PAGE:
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Comments on UAAG 7 November 2013 Drafts

From: Shawn Henry <shawn@w3.org>
Date: Fri, 31 Jan 2014 16:32:51 -0600
Message-ID: <52EC2493.3010503@w3.org>
To: public-uaag2-comments@w3.org
CC: "EOWG (E-mail)" <w3c-wai-eo@w3.org>, Sylvie Duchateau <sylvie.duchateau@snv.jussieu.fr>

Below are comments from Sylvie Duchateau, Shawn Henry, Andrew Arch, and Sharron Rush.
Note: These comments are from individuals and have not been reviewed by all EOWG participants.

UAAG & Implementing UAAG:

* Change: "The "User Agent Accessibility Guidelines 2.0" (UAAG 2.0) is part of a series of accessibility guidelines published by the W3C Web Accessibility Initiative (WAI)." To: "For an introduction to UAAG, see the <a href="http://www.w3.org/WAI/intro/uaag">User Agent Accessibility Guidelines (UAAG) Overview.</a>" or "UAAG is introduced in the <a href="http://www.w3.org/WAI/intro/uaag">User Agent Accessibility Guidelines (UAAG) Overview.</a>" or such -- and include this sentence in the both the Abstract and the Introduction of both UAAG and Implementing UAAG.

* Abstracts: As a general rule, the Abstract of a document should have a short summary of the main point(s) of the document, and as such, any information that is in the Abstract should be in the main document. Both UAAG and Implementing UAAG have info in the Abstract that is not elsewhere. Currently much of the Abstracts seems more like Background and Introduction material, and there is duplication between the two documents. Please consider moving much of the information from both Abstracts into a section of Implementing, and pointing to that from the UAAG intro (based on previous decision to put most of the non-normative info in Implementing so that you can edit it later if warranted). (We hope that the abstract is being rewritten in response to our December 2013 comments and therefore we are not commenting more specifically at this time.)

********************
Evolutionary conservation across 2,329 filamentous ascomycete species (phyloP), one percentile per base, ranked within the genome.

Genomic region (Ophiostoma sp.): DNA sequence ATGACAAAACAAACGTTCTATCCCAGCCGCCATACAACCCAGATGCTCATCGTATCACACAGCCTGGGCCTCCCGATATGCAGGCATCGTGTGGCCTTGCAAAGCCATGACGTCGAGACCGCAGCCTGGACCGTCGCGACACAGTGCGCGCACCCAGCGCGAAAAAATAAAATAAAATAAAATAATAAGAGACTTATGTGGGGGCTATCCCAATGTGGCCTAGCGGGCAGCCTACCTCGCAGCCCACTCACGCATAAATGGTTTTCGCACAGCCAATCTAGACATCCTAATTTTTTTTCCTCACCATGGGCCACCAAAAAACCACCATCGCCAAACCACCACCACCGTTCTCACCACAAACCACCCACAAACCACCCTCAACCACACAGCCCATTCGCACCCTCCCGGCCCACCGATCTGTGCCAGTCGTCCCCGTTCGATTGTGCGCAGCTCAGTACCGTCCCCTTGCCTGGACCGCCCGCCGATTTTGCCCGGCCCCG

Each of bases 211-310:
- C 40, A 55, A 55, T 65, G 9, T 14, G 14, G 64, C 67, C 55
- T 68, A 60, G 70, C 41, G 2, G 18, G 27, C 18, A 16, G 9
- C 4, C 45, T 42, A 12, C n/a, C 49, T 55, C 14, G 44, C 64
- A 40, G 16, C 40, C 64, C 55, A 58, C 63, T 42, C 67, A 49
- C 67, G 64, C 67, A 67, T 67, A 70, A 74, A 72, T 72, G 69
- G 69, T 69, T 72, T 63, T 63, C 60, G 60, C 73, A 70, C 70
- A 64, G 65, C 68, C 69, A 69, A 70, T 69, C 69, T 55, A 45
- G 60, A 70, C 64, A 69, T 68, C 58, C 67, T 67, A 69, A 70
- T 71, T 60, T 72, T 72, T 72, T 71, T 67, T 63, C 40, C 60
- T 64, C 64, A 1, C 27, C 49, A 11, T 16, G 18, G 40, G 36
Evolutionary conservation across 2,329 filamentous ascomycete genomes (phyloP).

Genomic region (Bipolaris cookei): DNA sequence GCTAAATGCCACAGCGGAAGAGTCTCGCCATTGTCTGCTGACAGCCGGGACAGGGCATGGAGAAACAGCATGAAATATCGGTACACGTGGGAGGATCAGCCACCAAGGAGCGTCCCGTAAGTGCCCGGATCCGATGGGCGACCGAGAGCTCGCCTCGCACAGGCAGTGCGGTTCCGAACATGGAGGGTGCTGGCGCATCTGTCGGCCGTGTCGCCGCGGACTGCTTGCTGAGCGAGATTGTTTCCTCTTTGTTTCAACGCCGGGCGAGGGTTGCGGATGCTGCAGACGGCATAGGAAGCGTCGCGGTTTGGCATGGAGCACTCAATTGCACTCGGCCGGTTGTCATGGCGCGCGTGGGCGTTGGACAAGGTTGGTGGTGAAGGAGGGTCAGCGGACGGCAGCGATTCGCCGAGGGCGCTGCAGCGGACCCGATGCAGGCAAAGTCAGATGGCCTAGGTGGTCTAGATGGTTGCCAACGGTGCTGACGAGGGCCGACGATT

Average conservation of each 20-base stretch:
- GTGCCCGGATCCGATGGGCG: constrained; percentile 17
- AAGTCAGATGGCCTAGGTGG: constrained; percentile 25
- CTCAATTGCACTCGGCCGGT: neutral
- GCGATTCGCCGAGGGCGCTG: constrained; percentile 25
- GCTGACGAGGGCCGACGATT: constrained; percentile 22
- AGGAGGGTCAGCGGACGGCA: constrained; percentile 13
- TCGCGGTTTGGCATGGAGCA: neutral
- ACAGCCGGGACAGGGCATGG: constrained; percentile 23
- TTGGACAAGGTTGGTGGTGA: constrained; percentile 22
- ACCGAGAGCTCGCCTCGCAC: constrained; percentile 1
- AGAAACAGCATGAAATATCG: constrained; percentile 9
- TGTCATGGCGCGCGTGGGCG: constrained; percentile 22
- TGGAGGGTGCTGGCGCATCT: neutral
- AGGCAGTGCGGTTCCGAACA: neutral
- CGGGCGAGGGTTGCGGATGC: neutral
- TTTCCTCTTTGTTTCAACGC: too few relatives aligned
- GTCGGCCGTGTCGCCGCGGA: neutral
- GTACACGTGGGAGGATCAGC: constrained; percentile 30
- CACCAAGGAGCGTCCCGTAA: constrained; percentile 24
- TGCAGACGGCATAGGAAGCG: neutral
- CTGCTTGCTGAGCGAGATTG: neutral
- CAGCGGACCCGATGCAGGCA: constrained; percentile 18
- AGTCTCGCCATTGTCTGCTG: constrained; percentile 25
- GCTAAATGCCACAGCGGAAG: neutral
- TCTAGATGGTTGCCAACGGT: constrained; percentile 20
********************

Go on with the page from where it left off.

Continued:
* The tables of contents only have 'Guideline N' as the link. Suggest also linking the guideline shortname because for many readers the numbers do not mean anything and they need the shortname to know the guideline.

Implementing UAAG – Overall:

* Examples of users: In most cases, the disability of the user is specified; however in some it is not, for example, Binh in success criterion 1.3.1 and Maximilian in 1.1.6. Without this, it may not be clear why it is necessary to implement the success criterion for the specified user. Suggestion: include disability for all examples.

* Typos: "webpage" instead of "web page". "timeline" vs. "time line"?

Abstract (Implementing):

* Second paragraph ("This document provides explanation of the intent of UAAG 2.0 success criteria, examples of implementation of the guidelines, best practice recommendations and additional resources for the guideline.") is not clear. Why "success criteria" first, then "guidelines" (plural), then "guideline" (singular)? Is this referring to the Guidelines as a document, or the individual success criteria and guidelines, or other? Does this document have anything at the guideline level or is it all at the SC level? If the latter – and based on above suggestion to address issues in the Abstract, maybe Abstract becomes: